VSV-based SARS-CoV-2 S pseudotyped virions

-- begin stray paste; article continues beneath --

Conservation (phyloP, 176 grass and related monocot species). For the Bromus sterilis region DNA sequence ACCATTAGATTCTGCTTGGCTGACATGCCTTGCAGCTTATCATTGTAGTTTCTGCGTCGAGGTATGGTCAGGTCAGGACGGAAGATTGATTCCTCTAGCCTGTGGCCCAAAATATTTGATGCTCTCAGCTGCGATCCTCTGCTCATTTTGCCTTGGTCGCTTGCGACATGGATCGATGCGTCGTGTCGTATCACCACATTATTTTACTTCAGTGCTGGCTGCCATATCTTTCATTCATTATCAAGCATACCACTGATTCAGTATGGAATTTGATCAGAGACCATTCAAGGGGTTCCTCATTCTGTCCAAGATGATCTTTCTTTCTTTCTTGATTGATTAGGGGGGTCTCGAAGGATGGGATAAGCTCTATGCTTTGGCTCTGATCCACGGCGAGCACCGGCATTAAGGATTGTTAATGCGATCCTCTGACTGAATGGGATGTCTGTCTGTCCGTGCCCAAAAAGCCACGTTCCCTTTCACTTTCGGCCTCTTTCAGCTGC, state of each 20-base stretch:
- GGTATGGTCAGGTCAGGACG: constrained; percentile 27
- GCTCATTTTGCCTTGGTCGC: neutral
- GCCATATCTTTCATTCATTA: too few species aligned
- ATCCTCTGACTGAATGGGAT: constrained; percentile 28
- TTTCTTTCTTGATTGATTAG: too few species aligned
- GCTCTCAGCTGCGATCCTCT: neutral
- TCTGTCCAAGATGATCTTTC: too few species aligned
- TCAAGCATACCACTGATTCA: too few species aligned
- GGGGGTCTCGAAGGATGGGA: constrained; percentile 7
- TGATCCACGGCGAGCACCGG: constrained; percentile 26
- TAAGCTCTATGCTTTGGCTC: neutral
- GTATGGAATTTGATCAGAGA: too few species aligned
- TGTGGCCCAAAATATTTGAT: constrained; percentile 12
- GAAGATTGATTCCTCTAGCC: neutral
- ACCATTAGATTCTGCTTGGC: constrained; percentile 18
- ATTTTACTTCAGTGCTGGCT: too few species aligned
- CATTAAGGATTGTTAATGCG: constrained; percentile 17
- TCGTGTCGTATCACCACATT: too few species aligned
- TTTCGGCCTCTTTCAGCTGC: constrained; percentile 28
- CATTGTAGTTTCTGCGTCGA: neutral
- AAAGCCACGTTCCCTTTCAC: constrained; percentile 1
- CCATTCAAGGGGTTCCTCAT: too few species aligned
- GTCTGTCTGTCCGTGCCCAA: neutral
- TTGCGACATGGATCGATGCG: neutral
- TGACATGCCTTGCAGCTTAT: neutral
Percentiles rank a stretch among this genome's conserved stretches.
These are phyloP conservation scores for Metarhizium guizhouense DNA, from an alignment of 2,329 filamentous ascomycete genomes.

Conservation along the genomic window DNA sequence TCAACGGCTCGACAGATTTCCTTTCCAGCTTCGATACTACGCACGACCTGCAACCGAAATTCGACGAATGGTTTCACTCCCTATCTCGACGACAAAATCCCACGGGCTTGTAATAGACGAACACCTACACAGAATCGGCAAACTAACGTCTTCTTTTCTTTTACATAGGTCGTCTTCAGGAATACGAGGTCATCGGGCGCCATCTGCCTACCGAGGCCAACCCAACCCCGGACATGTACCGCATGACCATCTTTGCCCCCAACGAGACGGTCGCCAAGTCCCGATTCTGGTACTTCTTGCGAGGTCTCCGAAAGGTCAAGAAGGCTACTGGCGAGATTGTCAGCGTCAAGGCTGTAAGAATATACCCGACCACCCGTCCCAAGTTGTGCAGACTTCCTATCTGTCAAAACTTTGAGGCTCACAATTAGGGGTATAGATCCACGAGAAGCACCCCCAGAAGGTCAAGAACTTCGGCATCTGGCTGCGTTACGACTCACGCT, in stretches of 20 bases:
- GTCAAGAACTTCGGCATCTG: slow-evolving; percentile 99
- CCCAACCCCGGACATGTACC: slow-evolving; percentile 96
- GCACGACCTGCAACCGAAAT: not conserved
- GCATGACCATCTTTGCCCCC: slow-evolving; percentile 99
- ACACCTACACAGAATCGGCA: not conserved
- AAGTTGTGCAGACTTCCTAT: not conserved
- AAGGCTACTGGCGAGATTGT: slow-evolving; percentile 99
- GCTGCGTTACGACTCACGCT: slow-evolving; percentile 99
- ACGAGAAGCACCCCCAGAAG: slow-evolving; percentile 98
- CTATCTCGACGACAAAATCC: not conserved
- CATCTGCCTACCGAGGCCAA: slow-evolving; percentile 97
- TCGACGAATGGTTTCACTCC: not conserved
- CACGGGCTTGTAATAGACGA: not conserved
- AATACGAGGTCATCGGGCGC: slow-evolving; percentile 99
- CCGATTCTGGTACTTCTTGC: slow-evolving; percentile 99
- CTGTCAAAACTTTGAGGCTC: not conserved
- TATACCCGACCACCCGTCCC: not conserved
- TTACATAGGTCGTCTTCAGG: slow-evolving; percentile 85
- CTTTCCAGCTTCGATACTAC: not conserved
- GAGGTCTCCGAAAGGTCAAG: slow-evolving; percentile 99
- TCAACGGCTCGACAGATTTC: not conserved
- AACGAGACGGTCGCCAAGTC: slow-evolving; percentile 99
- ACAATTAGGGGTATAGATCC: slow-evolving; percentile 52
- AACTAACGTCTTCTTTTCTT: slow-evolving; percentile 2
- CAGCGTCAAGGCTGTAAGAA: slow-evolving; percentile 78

Another commonly used platform for evaluation of virus envelope or spike protein function is based on VSV lacking a G protein (VSVΔG; Whitt, 2010). This approach is possible because VSVΔG can replicate well when complemented in trans by either its own envelope (G) protein or (sometimes) by a heterologous viral glycoprotein. We constructed a VSVΔG genome that contained a dual reporter (mNeonGreen and NanoLuc luciferase) termed rVSVΔG/NG-NanoLuc (Fig. 2 A). The dual reporter enabled infection by rVSVΔG/NG-NanoLuc pseudotype to be monitored by imaging (Fig. S3 A), flow cytometry, or NanoLuc luciferase assay (Fig. 2 B). An advantage of VSV pseudotypes over their HIV-1 counterparts is that the rapid intracellular replication of the VSV genome enables robust reporter gene expression to be detected within a few hours after infection (Fig. 2 C and Fig. S3 B). To maximize signal over background, we used an overnight 16-h infection protocol, unless otherwise stated. Like HIV-1 pseudotypes, the rVSVΔG/NG-NanoLuc pseudotypes selectively infected ACE2-expressing 293T and HT1080 cells, although unmodified 293T cells also exhibited low-level susceptibility (Fig. 2 D and Fig. S3, C and D). As was the case with HIV-1 pseudotypes, the level of rVSVΔG/NG-NanoLuc/SARS-CoV-2 infection was dependent on the level of ACE2 expression (Fig. S3 E), although the levels of endogenously expressed ACE2 in Huh7.5 cells and Vero E6 cells were sufficient to give a robust signal (Fig. 2 D). Indeed, we used Huh7.5 cells hereafter, unless otherwise indicated.